The SOA Manifesto – Pointlessness Manifested

You know what the Agile Manifesto doesn’t have? Video of a “very formal ceremony” announcing said manifesto. Instead, we just have artistically rendered picture of what sure looks like Martin Fowler pointing at a white board while some of the other original signatories look on. Sure, it’s a cool picture, but wouldn’t it have been much cooler if they had captured that moment on video instead? Especially if it was video of them all standing around looking vaguely uncomfortable while photographers took their picture and someone gravely read the manifesto to give it artificially inflated importance.

I only watched ten seconds of the SOA Manifesto announcement video before I realized there’s nothing to see here, move along, just a bunch of navel gazing from the usual SOA suspects.

Seriously, if you having a big announcement about how cool, earth shattering, significant or, hell, even interesting your manifesto is, then it’s not any of those things. It’s a waste of my time.

Then I noticed that my previous manager and personal friend John deVadoss is one of the signatories. I have metric tons of respect for John, so I gave the SOA Manifesto a second chance.

It lost me at the second sentence.

Service orientation is a paradigm that frames what you do. Service-oriented architecture (SOA) is a type of architecture that results from applying service orientation. We have been applying service orientation to help organizations consistently deliver sustainable business value, with increased agility and cost effectiveness, in line with changing business needs.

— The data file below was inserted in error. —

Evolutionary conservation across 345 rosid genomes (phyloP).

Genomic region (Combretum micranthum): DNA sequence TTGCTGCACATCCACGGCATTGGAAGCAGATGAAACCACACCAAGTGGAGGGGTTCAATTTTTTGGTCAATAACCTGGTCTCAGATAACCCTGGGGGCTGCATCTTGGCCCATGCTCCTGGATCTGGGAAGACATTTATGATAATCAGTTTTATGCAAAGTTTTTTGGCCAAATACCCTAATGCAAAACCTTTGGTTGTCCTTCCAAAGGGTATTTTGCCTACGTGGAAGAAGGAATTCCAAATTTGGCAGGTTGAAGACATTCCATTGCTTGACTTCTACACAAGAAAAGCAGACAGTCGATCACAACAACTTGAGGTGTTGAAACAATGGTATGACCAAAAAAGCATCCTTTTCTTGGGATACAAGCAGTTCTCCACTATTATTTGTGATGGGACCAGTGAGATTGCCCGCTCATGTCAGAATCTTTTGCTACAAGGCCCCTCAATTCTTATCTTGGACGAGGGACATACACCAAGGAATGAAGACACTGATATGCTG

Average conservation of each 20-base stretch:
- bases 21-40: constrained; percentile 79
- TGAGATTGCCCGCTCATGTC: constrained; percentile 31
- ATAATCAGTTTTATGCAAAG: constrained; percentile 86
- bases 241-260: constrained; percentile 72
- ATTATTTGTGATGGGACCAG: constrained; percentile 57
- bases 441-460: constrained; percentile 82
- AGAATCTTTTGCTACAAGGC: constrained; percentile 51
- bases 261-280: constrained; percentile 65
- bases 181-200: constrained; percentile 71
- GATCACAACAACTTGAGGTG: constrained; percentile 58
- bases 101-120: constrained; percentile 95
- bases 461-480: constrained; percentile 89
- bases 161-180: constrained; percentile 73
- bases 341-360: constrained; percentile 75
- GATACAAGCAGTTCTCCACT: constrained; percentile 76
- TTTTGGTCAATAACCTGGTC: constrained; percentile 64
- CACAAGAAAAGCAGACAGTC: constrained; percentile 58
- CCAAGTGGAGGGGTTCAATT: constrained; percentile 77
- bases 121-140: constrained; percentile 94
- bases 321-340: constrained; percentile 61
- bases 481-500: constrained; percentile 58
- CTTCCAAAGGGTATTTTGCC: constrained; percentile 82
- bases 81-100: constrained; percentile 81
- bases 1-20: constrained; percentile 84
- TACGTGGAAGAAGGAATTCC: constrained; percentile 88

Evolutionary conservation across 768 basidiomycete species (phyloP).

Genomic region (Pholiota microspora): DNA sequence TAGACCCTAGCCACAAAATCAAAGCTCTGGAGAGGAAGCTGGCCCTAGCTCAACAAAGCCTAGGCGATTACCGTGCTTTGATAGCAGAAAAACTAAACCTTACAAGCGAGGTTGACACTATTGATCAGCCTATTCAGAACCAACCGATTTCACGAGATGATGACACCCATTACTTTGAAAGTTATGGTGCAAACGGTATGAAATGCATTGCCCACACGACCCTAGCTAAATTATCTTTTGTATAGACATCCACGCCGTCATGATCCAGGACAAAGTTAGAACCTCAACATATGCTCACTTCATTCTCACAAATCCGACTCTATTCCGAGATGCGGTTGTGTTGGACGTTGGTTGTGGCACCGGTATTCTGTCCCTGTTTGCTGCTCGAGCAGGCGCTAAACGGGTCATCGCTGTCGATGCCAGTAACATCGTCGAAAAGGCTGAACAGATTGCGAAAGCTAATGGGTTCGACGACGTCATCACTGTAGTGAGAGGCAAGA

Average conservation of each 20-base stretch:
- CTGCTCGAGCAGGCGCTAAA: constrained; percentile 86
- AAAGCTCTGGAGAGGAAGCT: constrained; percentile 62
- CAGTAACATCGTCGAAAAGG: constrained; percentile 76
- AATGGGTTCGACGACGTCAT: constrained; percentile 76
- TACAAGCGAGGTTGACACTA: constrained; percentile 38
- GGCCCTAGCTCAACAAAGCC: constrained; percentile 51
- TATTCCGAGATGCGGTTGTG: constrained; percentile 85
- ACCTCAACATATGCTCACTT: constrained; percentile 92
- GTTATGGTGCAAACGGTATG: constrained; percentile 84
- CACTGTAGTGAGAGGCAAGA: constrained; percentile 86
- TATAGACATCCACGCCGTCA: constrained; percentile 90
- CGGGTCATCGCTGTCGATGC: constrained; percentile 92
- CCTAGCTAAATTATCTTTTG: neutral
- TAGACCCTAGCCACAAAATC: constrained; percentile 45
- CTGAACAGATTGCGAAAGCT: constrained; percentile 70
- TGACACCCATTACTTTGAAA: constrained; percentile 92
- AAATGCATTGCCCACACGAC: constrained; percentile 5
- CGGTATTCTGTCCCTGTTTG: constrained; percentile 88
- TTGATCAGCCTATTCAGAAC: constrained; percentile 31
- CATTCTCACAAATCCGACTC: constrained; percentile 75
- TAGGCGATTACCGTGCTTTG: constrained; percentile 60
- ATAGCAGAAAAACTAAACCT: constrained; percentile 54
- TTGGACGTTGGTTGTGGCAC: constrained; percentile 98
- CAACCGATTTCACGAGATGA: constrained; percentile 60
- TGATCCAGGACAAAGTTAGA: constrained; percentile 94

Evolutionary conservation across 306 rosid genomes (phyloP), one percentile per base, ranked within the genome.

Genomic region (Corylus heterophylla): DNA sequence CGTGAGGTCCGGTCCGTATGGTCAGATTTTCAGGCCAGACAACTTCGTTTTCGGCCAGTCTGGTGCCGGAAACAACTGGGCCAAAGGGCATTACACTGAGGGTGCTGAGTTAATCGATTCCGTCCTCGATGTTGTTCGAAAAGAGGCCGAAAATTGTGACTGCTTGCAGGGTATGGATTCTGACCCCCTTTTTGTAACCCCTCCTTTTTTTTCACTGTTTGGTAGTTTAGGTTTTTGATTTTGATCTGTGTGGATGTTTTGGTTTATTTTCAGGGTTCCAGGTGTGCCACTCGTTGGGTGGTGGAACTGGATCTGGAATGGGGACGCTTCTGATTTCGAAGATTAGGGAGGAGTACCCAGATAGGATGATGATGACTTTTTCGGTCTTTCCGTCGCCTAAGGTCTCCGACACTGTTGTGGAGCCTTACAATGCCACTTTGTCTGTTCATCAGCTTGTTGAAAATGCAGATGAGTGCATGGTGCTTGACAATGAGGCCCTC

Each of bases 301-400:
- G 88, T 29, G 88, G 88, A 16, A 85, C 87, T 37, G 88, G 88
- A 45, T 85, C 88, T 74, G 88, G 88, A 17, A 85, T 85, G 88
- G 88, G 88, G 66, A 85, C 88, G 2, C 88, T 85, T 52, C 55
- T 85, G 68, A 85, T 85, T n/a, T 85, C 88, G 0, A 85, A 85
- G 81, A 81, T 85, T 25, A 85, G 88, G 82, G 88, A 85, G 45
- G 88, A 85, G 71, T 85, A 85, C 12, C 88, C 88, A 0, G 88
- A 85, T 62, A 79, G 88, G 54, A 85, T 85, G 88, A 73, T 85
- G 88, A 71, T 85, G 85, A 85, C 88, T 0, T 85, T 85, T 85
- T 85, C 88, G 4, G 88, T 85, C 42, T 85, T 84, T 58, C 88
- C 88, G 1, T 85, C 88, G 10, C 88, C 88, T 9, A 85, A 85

Are you frakking kidding me? “Service-oriented architecture (SOA) is a type of architecture that results from applying service orientation.” Who the hell came up with that? I didn’t realize the International SOA Symposium had a Department of Redundancy Department.

When you define SOA in terms of SO, then you can’t possibly score well on the practicality quotient.

The rest of the manifesto isn’t much better. What made the Agile manifesto great IMO was that it ran counter to “common” beliefs like “changing requirements late in the process is bad” and “shipping software cycles should take years”. Sure, we all realize how right those Agile manifesto guys were now, but at the time it was the next best thing to heresy for many organizations. Those guys were agents of change. And I mean real change, not “this will help me sell books” change.

SOA manifesto on the other hand is basically repackaged common sense. Stuff like “Recognize that SOA ultimately demands change on many levels” and “The scope of SOA adoption can vary. Keep efforts manageable and within meaningful boundaries” Any help figuring out what that change is or what the scope should be? Nope. Thanks for the advice guys, but I had your so called “Guiding Principles” figured out long ago.

But hey, I’m sure the manifesto will help Thomas Erl et. al. sell more SOA books. So, I guess from that perspective it’s mission accomplished.

Comments:

Harry, I follow you. You may very easy make the common sense of the SOA manifesto into a reusable ZYZ manifesto component as blogged here.
punching article. nice.
Hear, hear. SOA became a joke not when the has-beens realized they could sell books by repackaging common sense. It became a joke when the major software vendors decided that competing with common sense principles was more important than innovation and competency.